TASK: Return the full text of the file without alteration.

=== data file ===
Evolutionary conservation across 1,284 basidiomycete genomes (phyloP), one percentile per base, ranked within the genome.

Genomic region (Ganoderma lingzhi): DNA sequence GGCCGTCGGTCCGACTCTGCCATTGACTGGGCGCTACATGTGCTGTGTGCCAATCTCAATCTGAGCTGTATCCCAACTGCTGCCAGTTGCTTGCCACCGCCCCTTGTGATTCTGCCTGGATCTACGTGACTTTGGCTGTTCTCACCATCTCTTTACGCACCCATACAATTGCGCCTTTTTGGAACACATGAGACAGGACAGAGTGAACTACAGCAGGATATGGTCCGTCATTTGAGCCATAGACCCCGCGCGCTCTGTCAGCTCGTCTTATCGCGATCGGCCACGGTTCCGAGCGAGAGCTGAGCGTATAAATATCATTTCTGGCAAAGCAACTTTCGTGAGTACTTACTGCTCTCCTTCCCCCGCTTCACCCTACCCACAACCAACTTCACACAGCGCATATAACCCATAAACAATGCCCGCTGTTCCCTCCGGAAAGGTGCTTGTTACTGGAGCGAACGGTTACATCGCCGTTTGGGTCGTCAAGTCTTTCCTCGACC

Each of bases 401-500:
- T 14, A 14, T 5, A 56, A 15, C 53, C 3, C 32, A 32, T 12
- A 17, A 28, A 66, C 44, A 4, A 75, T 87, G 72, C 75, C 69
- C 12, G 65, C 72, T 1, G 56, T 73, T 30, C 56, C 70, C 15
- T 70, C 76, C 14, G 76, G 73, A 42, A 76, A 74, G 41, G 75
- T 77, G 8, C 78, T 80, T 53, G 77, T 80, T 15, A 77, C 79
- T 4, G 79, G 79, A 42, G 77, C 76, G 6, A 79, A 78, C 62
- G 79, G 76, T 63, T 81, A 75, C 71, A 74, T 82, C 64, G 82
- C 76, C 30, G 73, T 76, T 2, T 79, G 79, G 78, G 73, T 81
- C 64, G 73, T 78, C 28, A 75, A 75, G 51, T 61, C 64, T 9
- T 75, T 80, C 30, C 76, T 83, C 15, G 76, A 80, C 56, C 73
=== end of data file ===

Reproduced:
Evolutionary conservation across 1,284 basidiomycete genomes (phyloP), one percentile per base, ranked within the genome.

Genomic region (Ganoderma lingzhi): DNA sequence GGCCGTCGGTCCGACTCTGCCATTGACTGGGCGCTACATGTGCTGTGTGCCAATCTCAATCTGAGCTGTATCCCAACTGCTGCCAGTTGCTTGCCACCGCCCCTTGTGATTCTGCCTGGATCTACGTGACTTTGGCTGTTCTCACCATCTCTTTACGCACCCATACAATTGCGCCTTTTTGGAACACATGAGACAGGACAGAGTGAACTACAGCAGGATATGGTCCGTCATTTGAGCCATAGACCCCGCGCGCTCTGTCAGCTCGTCTTATCGCGATCGGCCACGGTTCCGAGCGAGAGCTGAGCGTATAAATATCATTTCTGGCAAAGCAACTTTCGTGAGTACTTACTGCTCTCCTTCCCCCGCTTCACCCTACCCACAACCAACTTCACACAGCGCATATAACCCATAAACAATGCCCGCTGTTCCCTCCGGAAAGGTGCTTGTTACTGGAGCGAACGGTTACATCGCCGTTTGGGTCGTCAAGTCTTTCCTCGACC

Each of bases 401-500:
- T 14, A 14, T 5, A 56, A 15, C 53, C 3, C 32, A 32, T 12
- A 17, A 28, A 66, C 44, A 4, A 75, T 87, G 72, C 75, C 69
- C 12, G 65, C 72, T 1, G 56, T 73, T 30, C 56, C 70, C 15
- T 70, C 76, C 14, G 76, G 73, A 42, A 76, A 74, G 41, G 75
- T 77, G 8, C 78, T 80, T 53, G 77, T 80, T 15, A 77, C 79
- T 4, G 79, G 79, A 42, G 77, C 76, G 6, A 79, A 78, C 62
- G 79, G 76, T 63, T 81, A 75, C 71, A 74, T 82, C 64, G 82
- C 76, C 30, G 73, T 76, T 2, T 79, G 79, G 78, G 73, T 81
- C 64, G 73, T 78, C 28, A 75, A 75, G 51, T 61, C 64, T 9
- T 75, T 80, C 30, C 76, T 83, C 15, G 76, A 80, C 56, C 73